For a moment he considered running away, but then, out of the corner of his eye, Elias saw branches and blades of grass waver. His gaze locked in, but he couldn’t see anything. Something or some things had definitely been there, though.
A horrific screech echoed out in the grasslands, the war cry of the Thresher. Elias spun and helped Jon and Bennie hoist the door with Marisol on it and carry it up and over a skein of boxcar tracks and beyond a line of blacktop that was hemmed by telephone poles poking out of the ground like infected teeth.
Elias squinted at dark forms dangling from the poles, then pulled back with a gag reflex.
Whether they were Thresher or Longman’s victims, Elias couldn’t tell.
The group moved forward and Elias spotted something on the ground. Marisol’s backpack. One of the others had discarded it. It was lying partially open and something, some small doll had fallen from it. He grabbed the doll and stuffed it back into the backpack which he threw over a shoulder, following the others past the poles and down an embankment that led to an inlet that looped out into the lake.
Elias and the others snuck under a lattice of tangled vine that hung like webbing from trees and ducked under stands of angry bramble until they saw it. A long skiff hitched to a sapling, partially concealed by a thicket of scrub and sticker bushes.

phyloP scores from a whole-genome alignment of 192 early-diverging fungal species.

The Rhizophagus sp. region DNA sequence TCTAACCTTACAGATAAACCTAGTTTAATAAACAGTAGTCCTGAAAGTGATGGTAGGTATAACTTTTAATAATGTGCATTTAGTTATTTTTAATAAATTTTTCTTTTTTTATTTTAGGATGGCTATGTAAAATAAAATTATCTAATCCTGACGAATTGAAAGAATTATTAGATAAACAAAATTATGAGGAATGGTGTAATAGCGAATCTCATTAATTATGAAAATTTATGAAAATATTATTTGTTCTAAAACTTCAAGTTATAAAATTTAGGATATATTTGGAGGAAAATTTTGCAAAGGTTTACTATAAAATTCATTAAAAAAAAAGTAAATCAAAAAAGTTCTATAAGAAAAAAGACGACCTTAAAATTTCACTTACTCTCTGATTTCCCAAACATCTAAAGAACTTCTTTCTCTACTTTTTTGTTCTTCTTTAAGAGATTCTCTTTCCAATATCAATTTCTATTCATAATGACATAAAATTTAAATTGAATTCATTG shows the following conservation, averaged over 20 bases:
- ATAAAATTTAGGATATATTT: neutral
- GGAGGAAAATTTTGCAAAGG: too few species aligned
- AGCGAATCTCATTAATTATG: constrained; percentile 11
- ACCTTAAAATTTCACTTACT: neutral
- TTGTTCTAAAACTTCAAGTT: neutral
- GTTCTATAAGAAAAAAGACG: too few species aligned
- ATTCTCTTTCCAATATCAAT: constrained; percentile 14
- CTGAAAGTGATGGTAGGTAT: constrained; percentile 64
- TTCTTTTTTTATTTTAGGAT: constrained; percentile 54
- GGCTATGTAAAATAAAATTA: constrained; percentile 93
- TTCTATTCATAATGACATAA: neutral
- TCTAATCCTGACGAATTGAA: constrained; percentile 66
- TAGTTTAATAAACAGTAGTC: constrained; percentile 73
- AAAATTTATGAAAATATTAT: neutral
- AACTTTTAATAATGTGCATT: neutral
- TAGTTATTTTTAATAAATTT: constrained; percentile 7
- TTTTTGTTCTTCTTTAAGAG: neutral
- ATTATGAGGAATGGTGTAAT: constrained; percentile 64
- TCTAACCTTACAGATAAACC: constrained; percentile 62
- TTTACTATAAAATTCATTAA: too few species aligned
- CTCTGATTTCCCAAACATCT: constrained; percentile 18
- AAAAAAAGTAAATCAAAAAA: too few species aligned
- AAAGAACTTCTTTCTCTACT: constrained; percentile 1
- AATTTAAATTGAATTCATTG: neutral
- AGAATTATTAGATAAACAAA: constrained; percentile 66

Elias watched the others board the skiff, carrying Marisol aloft like a religious sacrifice. He hazarded a glance over his shoulder and saw movement out in the grasslands once again. Clawed hands emerged from the foliage and Elias saw a pair of white eyes.
The eyes stared hard at him, unblinking.
The face of the Thesher was visible for a moment and the monster seemed to be smiling at Elias. Elias blinked but when he looked back, the beast had vanished.
He stumbled back and helped push the skiff out into the ice cold water and then, sensing no other choice, he climbed aboard.
The skiff was hooked to a whisper-quiet electric motor and made good time across the inlet, Elias at the stern, watching the water lap by. He could see a much larger sailboat anchored out ahead, less than a quarter mile away. Movement overhead caught his attention and he peered up to see one of Longman’s drones as it flew a sortie high over the boat before returning back toward New Chicago.
“What the hell was that?” Jessup said, pointing at the drone.
“A flying machine.”
“I could see that,” said Jessup.
“What I meant was … it was Longman’s eyes.”
“Okay … so what’s a Longman?” Jessup asked.
Elias considered this for a long beat. “He built the city on the other side of the wall and runs it all. He’s the master. He’s the one,” and here he pointed at Marisol, “who pretty much did that to her.”
FROM JUSTIN >>> I skipped a little bit to go to this section, because I think it’s more fun when you get a book and haven’t read the whole intro 🙂 The book launches this Friday, so I’ll get back to making sure everything’s ready! Enjoy.